Mike Glennon by the numbers: Statistically looking at the Bears' next QB

Mike Glennon by the numbers: Statistically looking at the Bears' next QB

With Mike Glennon officially signed to a three-year contract, here are nine key numbers about the Bears' newest quarterback:
79 (Glennon's height in inches): At 6-foot-7, Glennon isn't the tallest quarterback in NFL history, but he's close (former Seattle Seahawks backup Dan McGwire and for-now Cleveland Browns quarterback Brock Osweiler hold that record at 6-foot-8). Glennon is joined by two other active quarterbacks standing at 6-foot-7 or taller in Osweiler and Denver's Paxton Lynch. Lynch remains an unknown after just one year as a backup with the Broncos. Osweiler signed a four-year, $72 million deal last offseason and stunningly was dealt to the Browns on Thursday.
84.6 (Glennon's passer rating): He's a tick better than Baltimore's Joe Flacco (84.5), and ahead of the likes of Brad Johnson (82.5) and Boomer Esiason (81.1) in his career. In NFL history, Glennon's 84.6 passer rating ranks 42nd, sandwiched between Brian Hoyer (84.8) and Flacco, Sam Bradford and Kyle Orton (84.5).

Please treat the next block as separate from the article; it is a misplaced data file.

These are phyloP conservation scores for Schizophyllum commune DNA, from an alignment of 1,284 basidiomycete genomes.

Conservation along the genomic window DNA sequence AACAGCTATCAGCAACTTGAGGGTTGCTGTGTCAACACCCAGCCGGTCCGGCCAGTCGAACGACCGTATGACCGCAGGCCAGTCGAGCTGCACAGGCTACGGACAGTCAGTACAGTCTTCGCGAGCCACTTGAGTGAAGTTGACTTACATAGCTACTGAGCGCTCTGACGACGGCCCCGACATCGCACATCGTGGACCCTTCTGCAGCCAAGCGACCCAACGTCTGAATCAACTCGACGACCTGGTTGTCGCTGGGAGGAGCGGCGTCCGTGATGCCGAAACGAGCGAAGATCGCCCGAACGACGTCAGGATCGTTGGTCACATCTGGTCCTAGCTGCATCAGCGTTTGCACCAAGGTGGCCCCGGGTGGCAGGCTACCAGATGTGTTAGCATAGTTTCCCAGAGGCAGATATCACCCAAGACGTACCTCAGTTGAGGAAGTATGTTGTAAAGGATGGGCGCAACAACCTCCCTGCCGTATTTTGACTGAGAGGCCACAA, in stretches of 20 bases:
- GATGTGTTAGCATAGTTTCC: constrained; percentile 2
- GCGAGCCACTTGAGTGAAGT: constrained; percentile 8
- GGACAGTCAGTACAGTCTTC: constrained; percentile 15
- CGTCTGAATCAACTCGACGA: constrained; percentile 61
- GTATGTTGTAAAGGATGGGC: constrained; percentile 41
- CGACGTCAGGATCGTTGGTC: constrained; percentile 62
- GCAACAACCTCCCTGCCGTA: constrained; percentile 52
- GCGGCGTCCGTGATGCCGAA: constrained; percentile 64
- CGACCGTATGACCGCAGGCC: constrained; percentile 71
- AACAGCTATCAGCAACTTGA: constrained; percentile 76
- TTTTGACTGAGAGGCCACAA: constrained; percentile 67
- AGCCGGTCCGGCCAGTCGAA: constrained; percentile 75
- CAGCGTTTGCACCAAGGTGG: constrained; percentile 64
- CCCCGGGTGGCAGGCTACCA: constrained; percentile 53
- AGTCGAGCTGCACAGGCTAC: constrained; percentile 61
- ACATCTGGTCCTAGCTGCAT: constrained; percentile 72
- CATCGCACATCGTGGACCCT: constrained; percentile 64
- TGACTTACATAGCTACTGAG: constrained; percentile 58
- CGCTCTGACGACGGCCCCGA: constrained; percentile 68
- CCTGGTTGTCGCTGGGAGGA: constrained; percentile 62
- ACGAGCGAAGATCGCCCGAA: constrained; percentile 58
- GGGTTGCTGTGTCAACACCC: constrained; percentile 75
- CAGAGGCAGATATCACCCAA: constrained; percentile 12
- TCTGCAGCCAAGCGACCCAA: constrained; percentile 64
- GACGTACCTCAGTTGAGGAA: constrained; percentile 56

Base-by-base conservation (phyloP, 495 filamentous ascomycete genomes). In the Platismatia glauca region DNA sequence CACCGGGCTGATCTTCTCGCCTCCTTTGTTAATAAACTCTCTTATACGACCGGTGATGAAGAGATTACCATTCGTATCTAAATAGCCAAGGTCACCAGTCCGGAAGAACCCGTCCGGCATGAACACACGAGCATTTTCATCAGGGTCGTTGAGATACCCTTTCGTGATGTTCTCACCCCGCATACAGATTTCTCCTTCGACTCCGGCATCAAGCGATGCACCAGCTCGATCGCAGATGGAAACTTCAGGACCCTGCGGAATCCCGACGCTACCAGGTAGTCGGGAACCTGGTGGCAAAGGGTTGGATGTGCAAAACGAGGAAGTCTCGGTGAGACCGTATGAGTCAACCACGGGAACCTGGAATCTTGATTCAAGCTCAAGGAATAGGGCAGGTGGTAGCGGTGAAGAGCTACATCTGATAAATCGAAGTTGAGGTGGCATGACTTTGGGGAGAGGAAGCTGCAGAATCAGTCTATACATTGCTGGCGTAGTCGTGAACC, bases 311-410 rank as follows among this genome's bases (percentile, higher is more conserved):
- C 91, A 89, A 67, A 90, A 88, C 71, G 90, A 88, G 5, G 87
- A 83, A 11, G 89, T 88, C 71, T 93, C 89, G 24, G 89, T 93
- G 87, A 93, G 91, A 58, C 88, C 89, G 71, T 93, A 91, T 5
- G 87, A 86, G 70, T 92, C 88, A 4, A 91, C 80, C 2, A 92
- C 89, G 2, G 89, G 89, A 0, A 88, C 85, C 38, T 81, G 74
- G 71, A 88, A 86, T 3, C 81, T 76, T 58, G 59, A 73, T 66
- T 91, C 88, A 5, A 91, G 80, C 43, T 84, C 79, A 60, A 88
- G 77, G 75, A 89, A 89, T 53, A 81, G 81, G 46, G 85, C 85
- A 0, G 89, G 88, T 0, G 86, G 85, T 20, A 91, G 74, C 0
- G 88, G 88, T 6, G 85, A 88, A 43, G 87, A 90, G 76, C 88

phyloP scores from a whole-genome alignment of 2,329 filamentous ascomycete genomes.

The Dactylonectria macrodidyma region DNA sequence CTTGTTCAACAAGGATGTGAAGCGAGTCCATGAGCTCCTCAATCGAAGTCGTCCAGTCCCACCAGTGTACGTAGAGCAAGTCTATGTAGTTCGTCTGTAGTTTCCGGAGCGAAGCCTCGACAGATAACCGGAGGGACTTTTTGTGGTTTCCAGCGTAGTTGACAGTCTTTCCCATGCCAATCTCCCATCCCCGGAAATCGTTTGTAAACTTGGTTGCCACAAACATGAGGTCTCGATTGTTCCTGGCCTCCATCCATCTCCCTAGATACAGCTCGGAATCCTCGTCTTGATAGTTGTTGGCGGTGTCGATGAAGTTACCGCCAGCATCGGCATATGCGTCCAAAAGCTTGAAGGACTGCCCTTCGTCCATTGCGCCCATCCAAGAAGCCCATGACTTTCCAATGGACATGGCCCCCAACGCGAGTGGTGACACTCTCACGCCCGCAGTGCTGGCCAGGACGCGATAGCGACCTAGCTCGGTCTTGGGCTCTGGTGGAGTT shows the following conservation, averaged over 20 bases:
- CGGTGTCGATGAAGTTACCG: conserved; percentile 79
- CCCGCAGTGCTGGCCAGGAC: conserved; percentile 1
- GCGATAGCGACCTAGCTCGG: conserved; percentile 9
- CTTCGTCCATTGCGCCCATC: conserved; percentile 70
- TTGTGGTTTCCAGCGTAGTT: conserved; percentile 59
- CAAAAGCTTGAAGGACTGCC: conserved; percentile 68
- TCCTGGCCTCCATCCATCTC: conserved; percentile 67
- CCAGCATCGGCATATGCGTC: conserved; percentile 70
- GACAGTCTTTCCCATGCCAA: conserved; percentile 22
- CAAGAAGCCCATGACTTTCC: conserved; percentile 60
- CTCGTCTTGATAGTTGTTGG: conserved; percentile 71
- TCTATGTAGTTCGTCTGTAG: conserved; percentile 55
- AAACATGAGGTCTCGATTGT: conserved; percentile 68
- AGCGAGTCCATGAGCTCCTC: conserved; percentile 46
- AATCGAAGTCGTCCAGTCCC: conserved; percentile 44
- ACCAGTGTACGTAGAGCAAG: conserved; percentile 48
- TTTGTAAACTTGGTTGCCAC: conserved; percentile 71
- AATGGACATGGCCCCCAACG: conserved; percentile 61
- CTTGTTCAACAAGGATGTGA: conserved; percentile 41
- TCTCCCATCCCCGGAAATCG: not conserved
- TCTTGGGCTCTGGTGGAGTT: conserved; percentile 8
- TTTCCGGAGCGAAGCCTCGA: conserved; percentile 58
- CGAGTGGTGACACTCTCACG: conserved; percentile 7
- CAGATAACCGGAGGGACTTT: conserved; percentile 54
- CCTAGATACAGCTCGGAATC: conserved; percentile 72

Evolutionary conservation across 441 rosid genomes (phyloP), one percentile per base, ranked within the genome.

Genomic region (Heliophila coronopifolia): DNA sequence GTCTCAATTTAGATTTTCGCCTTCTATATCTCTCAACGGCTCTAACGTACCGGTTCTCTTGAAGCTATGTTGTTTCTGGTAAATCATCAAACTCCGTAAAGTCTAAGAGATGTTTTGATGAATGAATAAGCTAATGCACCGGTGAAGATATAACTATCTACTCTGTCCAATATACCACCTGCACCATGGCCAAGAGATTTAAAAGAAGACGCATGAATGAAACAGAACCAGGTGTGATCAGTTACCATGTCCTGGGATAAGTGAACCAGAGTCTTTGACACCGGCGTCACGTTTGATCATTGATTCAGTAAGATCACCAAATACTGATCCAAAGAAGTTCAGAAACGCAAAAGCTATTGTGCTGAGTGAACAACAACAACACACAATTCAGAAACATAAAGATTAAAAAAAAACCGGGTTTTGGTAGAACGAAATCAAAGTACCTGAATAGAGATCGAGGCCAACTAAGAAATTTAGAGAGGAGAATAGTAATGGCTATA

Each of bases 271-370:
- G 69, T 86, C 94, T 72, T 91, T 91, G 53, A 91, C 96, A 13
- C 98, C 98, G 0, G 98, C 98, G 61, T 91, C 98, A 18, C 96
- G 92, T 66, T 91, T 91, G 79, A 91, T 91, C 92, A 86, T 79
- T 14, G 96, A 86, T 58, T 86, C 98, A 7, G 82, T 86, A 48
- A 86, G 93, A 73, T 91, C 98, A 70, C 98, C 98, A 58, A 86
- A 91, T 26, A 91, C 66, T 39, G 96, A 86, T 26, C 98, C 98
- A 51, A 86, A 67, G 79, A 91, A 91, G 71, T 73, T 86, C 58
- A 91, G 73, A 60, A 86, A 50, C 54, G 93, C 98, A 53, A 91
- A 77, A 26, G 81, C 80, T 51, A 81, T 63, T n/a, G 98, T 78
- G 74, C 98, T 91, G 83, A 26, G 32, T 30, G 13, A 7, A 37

2.4 (Glennon's interception percentage): If what the Bears wanted in their next quarterback is someone who can protect the ball, Glennon fits in that thinking. Among quarterbacks with at least 600 pass attempts in the last decade, Glennon's interception rate is tied for 18th lowest, while Jay Cutler's 3.25 percent interception rate is the 18th highest. 
630 (Glennon's pass attempts): While Glennon has been somewhat effective -- at least by passer rating and interception rate -- he doesn't have an especially large sample size of throws. Hoyer has thrown nearly double the passes Glennon has while Flacco's 4,742 passes are seven and a half times more than Glennon's career total. And it's worth noting that only Glennon has only thrown 11 passes since the end of the 2014 season.
59.4 (Glennon's completion percentage): Glennon is tied for 57th among the 81 quarterbacks with at least 600 passing attempts since 2006 in completion percentage. But Glennon didn't have much help in Tampa: ostensible No. 1 target Vincent Jackson tied for fourth in the league with nine drops in 2013, and Murphy dropped six of his 56 targets in 2014, for example.